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Agriculture and Nutrition Act of 2018: Rep. Mike Bost calls legislation a ‘good bill’ | Local News

CARBONDALE — While U.S. Rep. Mike Bost is at residence in the course of the Fourth of July vacation, he stopped by The Southern Illinoisan to speak about current legislation that handed by means of the U.S. House of Representatives.

One piece of legislation Bost talked about was the Agriculture and Nutrition Act of 2018, generally referred to as the farm invoice, which is legitimate by means of fiscal yr 2023.

It modifies U.S. Department of Agriculture packages that handle commodity help, conservation, commerce and worldwide food assist, nutrition help, farm credit score, rural improvement, analysis and extension actions, forestry, horticulture and crop insurance coverage.

“The farm bill, I believe, was a good bill. Now remember if you want to say it was a good bill, the ag side was wonderful. Understand the Senate is going to pass the ag side, then they almost going to take the old farm bill and just extend it,” Bost stated. 

Bost stated one of the problems is his BALE Act, which provides new farmers a chance to get a secured financial institution loans. Bost had hoped to get $2.25 million in funding to safe the loans, up from the earlier farm invoice’s $1.5 million. They settled on $1.75 million.

“We’ve got the safety net, which is crop insurance which is vitally important,” Bost stated.

The Conservation Reserve Program, generally generally known as put aside, is maintained and strengthened, based on the House agriculture committee.

Bost stated there was a change within the greenback quantity that’s paid underneath put aside. The cause is the extent of put aside had been raised to the purpose that younger farmers needed to compete towards the federal government on crop manufacturing, which isn’t what the intent was. So, the invoice permits for extra acreage to be put aside in wiser locations.

“Let’s say, for instance, we shouldn’t have to take prime farm ground out of a lot of places in central Illinois and then pay at the level they were wanting to pay. However, where we should be able to take and get the set aside is along the banks of the Kaskasia River so that the crops are not planted to the edge,” Bost stated.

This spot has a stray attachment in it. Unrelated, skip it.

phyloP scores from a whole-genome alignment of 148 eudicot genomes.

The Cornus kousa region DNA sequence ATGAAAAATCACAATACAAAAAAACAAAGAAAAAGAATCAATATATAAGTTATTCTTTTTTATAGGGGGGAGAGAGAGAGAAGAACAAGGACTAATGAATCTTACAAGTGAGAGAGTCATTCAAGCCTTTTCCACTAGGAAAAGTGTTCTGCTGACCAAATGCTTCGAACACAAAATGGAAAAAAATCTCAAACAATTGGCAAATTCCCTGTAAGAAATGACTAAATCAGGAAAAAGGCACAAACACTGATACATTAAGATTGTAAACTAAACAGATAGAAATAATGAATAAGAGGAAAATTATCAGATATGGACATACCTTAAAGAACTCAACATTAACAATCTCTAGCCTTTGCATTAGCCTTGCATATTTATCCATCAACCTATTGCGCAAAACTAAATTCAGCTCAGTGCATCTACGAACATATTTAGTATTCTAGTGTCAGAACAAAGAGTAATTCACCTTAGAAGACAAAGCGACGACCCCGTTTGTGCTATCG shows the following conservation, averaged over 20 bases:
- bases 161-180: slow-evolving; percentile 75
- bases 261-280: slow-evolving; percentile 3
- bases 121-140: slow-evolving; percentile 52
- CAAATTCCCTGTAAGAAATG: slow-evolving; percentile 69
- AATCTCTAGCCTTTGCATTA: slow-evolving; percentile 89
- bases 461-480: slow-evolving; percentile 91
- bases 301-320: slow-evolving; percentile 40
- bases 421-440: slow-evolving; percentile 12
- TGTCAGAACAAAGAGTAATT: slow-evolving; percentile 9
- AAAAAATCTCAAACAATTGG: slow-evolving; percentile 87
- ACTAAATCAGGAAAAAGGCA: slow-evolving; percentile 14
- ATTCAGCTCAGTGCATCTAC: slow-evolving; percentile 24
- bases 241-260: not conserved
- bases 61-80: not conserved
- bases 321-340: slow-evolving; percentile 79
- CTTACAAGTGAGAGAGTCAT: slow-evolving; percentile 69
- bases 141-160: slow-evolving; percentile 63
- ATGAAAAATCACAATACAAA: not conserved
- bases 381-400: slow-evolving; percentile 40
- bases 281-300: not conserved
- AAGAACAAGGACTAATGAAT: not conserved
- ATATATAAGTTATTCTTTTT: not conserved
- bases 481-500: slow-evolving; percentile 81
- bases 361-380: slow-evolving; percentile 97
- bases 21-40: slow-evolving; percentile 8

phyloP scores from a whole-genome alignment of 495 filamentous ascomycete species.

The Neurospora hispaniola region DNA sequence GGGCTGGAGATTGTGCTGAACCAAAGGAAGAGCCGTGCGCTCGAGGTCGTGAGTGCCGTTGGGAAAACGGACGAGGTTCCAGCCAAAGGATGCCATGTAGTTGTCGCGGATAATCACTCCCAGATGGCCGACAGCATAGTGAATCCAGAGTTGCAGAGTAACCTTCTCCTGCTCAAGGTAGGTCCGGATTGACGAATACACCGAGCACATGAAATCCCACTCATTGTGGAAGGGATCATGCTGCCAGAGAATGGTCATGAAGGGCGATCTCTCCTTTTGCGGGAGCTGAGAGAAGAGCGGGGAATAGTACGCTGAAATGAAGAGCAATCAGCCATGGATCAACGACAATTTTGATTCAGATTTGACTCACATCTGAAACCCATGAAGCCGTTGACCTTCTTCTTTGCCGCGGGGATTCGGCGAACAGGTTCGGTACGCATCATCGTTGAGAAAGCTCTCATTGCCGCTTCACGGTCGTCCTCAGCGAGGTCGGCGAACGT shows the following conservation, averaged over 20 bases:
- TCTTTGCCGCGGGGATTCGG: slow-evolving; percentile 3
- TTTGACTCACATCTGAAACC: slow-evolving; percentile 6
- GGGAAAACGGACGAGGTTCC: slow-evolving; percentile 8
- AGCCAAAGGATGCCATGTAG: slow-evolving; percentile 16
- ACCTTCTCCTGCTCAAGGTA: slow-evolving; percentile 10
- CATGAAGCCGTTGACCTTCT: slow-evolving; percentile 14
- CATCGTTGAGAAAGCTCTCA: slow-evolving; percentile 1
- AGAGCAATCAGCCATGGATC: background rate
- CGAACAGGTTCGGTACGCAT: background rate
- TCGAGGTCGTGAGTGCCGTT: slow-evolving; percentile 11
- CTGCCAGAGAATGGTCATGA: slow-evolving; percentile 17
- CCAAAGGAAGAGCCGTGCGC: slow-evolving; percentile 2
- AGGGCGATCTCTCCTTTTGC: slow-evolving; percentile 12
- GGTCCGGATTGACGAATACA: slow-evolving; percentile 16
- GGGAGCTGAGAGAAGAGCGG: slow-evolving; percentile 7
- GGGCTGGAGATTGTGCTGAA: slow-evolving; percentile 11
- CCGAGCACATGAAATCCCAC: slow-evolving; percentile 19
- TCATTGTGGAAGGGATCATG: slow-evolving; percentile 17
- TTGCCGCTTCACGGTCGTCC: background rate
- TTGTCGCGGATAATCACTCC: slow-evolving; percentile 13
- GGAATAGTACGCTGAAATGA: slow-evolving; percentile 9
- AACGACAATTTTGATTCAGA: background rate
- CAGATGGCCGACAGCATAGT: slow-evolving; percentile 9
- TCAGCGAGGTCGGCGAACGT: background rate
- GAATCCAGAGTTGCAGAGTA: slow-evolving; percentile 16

He added that planting to the sting brought on the topsoil run off, then the channels need to be dredged to maintain them open.

Bost stated the controversy appeared to be with the nutrition half of the invoice.

“I don’t know why it was controversial, except for the fact that my colleagues on the other side of the aisle said that under no circumstances were they voting for any ag bill that had a work requirement on the SNAP side,” Bost stated.

What was the work requirement? Bost stated the invoice requires recipients of Supplemental Nutrition Assistance Program, or SNAP, from age 18 to 59 to hunt employment for 20 hours per week in the event that they weren’t pregnant, haven’t any youngsters youthful than 6 years previous, and are usually not bodily or mentally disabled. Those who can’t discover work should present they’re in search of employment of no less than 20 hours per week.

If a job is out there and you don’t have the training for that job, training can be offered to offer the individual the chance to work.

“We’re at the first time in our history that we have more jobs available than people to fill them. Why is that wrong to say that’s a requirement?” Bost stated. “I am all for helping people that are in need. But it was never supposed to be a system that is locked on for two or three or four generations. This actually encourages work in a sensible manner.”

Bost stated the work requirement doesn’t have an effect on seniors. Individuals and households obtain food stamps if they’re at 125 % of the poverty degree. For seniors, it goes to 235 %. 

One provision of the invoice provides states the power to use for a waiver in counties with excessive unemployment and no jobs, like East St. Louis and Alexander County in Bost’s district. Bost stated each of these areas would qualify for a waiver.

“We’ve got to become sensible in encouraging people to go back to work. The current system isn’t working. It continues to grow more and more people on the programs that don’t get off,” Bost stated.

Based on USDA knowledge, present SNAP enrollment is at 40 million and unemployment is three.eight %, based on an e mail from Bost’s workplace. The final time unemployment was three.eight % was in 2000. SNAP enrollment then was 17 million. SNAP enrollment is down from its all-time peak of 48 million in 2013.

The House of Representatives returns to work July 10. 


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